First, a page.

Sunflower’s Early Education Center began working with Charlie and Judah Smith shortly after the infants’ release from a neo-natal intensive care unit.
The twins were 12 weeks premature, which put them at established risk for developmental delay and automatically eligible for EEC services.
Today, Charlie and Judah are thriving, thanks to the EEC, said their parents, Stacy Nowlin and Zack Smith.
The EEC staff wanted to share the family’s story in observance of the Week of the Young Child, which runs from April 24-28.
“The staff at the EEC started by helping us learn how to encourage the children to roll over,” Nowlin said. “Charlie had some tightness in her neck that had prevented this.
“After she and her brother were able to roll over and play on the floor, we moved on to crawling,” she continued. “Charlie is now up and walking and Judah is close behind.”
The EEC also has helped Judah with feeding concerns “and now we know more about when to introduce new foods,” Nowlin added.
Sunflower visits the family’s home in La Crosse to provide therapies. At first, the visits were weekly; now they are once or twice a month.
If the non-profit agency was not available “we would have to travel for these services,” said Zack Smith. “We would be driving to doctors’ and therapists’ offices all the time with new questions.
“And since the services are free, we can make sure the children get what they need without a financial burden,” he added. “The early ed center reassures us about what to expect as the twins grow up. We are getting a head start on their development.”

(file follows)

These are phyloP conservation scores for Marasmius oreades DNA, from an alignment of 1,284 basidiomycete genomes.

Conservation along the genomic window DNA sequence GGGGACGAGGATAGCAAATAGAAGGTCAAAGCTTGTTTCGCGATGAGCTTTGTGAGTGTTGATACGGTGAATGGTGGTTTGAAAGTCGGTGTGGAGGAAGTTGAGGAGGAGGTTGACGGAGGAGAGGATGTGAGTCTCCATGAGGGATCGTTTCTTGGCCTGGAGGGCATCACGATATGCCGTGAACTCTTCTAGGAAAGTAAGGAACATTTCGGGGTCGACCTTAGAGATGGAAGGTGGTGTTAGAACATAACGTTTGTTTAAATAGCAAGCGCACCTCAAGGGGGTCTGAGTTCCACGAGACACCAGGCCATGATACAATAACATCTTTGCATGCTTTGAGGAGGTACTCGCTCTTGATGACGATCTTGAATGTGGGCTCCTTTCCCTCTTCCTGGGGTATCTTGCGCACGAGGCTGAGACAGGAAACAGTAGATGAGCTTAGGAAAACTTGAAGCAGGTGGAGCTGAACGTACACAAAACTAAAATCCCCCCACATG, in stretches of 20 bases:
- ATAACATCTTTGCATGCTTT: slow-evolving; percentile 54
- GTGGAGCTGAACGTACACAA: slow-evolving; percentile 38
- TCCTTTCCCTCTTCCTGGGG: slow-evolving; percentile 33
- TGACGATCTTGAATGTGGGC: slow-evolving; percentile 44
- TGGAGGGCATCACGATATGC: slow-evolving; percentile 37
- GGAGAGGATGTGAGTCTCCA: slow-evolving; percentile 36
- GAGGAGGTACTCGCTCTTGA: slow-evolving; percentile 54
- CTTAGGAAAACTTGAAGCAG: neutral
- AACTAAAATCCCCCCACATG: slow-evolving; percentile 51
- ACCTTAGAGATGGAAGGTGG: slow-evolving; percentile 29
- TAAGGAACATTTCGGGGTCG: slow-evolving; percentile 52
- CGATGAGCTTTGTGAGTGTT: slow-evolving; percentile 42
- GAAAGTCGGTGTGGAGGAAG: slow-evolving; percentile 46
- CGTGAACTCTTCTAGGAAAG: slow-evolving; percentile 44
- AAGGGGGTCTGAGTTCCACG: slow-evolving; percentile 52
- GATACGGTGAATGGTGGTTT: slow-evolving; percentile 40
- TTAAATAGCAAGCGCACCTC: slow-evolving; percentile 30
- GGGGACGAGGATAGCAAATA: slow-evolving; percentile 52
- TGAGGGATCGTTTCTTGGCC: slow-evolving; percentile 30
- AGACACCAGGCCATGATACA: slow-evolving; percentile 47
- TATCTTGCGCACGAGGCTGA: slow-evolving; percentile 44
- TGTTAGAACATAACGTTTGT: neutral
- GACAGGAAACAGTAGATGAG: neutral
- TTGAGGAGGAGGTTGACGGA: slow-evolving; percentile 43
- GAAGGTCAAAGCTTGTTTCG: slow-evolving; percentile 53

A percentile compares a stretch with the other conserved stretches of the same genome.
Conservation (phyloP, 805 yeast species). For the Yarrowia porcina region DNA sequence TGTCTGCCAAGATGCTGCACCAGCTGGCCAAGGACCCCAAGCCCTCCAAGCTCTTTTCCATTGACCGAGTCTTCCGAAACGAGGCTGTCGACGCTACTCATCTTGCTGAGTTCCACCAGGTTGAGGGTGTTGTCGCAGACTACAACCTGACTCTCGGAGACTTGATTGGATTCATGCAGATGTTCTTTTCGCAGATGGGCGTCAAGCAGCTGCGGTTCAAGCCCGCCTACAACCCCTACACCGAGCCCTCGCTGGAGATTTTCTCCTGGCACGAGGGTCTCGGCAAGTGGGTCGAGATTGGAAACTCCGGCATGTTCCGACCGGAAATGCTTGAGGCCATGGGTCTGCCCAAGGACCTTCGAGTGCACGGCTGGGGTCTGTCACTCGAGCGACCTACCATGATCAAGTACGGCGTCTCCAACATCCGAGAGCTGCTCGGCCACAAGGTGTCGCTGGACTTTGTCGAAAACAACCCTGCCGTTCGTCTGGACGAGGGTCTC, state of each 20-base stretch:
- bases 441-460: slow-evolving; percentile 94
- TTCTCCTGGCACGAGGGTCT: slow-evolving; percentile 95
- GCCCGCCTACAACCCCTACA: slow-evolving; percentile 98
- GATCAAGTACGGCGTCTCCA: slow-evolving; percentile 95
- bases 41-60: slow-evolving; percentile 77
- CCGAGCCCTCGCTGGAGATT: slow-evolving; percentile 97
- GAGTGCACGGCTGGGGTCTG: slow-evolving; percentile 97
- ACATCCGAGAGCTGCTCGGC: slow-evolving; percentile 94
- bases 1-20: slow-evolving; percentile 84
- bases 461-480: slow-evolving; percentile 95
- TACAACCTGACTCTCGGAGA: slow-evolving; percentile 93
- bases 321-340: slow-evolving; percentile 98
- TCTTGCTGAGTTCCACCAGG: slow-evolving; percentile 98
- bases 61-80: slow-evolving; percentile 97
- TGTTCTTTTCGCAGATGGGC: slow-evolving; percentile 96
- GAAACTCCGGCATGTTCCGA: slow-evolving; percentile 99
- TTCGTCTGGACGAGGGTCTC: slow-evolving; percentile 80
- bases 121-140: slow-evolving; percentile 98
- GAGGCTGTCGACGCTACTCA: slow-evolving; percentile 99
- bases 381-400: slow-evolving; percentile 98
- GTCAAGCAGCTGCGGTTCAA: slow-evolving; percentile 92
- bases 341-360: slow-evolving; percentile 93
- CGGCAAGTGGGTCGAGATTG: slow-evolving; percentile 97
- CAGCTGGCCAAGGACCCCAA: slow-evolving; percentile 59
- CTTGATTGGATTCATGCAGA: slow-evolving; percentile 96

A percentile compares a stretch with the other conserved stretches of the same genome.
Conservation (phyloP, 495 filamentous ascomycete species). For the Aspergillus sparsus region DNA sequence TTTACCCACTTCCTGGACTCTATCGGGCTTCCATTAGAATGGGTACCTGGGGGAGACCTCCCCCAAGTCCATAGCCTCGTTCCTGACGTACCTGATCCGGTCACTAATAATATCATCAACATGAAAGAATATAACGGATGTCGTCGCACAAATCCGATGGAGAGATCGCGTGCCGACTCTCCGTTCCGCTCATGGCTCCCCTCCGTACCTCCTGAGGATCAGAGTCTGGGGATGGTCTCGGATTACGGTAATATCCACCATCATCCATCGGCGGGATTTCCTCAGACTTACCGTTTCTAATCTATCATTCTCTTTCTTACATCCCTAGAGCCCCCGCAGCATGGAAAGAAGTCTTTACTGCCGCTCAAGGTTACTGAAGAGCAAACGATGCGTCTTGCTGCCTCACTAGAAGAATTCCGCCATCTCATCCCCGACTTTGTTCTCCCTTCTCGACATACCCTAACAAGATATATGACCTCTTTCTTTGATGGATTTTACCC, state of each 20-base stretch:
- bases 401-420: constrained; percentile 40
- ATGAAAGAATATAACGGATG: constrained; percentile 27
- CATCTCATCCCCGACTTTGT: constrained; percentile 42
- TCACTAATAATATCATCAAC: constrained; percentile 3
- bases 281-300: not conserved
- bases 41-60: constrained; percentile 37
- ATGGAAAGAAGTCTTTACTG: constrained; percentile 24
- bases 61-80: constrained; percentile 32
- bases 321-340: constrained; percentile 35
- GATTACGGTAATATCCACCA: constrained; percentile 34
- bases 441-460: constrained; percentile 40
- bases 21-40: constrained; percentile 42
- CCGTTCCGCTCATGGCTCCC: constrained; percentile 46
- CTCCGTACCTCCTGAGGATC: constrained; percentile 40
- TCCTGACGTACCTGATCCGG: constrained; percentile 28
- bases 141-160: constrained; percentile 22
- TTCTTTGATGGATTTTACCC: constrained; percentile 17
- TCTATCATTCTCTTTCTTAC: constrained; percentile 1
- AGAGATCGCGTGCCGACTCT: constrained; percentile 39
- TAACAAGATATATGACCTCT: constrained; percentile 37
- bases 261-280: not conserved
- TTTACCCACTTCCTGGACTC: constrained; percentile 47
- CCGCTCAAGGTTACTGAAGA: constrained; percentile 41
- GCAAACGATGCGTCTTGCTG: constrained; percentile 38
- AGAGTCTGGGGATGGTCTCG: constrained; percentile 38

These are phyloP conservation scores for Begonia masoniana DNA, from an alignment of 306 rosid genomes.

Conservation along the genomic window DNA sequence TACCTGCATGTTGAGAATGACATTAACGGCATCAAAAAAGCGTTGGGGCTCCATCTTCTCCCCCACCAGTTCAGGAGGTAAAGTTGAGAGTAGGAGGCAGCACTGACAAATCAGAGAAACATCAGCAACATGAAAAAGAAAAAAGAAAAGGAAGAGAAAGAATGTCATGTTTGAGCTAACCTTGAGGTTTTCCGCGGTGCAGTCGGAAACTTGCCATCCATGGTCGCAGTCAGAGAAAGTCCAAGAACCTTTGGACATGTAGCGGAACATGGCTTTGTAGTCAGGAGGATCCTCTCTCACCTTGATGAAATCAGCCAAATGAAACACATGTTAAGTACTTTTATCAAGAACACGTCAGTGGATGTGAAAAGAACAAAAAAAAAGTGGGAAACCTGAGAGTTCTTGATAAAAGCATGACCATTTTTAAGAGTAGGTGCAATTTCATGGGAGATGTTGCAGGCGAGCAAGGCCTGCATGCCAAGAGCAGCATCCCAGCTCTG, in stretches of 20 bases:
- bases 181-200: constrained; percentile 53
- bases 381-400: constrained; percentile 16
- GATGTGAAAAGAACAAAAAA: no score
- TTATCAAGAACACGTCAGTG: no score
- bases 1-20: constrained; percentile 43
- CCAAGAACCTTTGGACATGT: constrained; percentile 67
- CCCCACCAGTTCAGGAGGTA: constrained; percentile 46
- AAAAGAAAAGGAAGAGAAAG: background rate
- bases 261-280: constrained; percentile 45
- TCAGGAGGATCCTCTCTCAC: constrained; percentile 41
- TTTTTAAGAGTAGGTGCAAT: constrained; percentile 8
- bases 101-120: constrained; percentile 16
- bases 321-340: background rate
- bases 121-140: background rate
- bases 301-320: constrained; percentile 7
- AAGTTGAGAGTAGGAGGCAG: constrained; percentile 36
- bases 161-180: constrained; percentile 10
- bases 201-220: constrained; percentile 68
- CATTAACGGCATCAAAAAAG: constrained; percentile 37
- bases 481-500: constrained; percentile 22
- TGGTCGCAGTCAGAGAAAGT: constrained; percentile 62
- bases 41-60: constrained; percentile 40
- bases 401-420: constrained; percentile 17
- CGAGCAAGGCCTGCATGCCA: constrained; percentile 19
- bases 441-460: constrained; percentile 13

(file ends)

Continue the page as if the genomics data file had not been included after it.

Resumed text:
McKinley Phillips, EEC early childhood special education teacher, has been collaborating with the family since the twins were 5 months old.
They were born at 28 weeks gestation with low birth weights, which made them automatically eligible for EEC services. They are now 17 months old.
“Premature births can sometimes result in developmental delays during the first two years of life,” Phillips said. “Charlie and Judah are thriving as they meet developmental milestones with the support of our multi-disciplinary team. In addition to helping with their motor skills, we share nutritional expertise so the twins continue to maintain healthy weights.
“Just as important, we have been connecting with their parents from day one,” she added. “We are here to answer their questions today, as well as prepare them for needs they might have in the future. Stacy and Zack have been great partners throughout this journey.”
Preemies are automatically referred to Sunflower for a variety of reasons. Factors include weeks of gestation; low birth weight; intubation; extended oxygen use; extended hospital stays; and/or history of seizures.
The Sunflower EEC staff, which consists of ECSE teachers, physical therapists and speech-language pathologists, collaborates to find the best services for children and families, said Heather Quillin, Sunflower children’s services coordinator.
“Our specialists bring a high level of professionalism to families’ needs,” Quillin said. “But our expertise is just part of it. We build relationships with families, which is crucial to all early intervention services. We find the best fit for everyone involved.”
The EEC is the only place in central Kansas that offers these comprehensive early intervention services and coaches parents to be active participants, Quillin noted.
“The EEC works closely with the family to address their concerns, as well as coach them on ways to promote their child’s development,” Quillin commented. “We work extremely hard to empower parents to be active teachers in their child’s life.
“So much happens between EEC visits, when caregivers have the opportunity to teach their children. We will do all we can to help them overcome or diminish delays. If we can empower parents, many children may no longer need services when they leave the EEC.”
The EEC, which is part of the tiny-k network in Kansas, serves children from birth to age 3. Its service area includes Barton, Pawnee, Rice, Rush and Stafford counties. For more information, call 620-792-4087.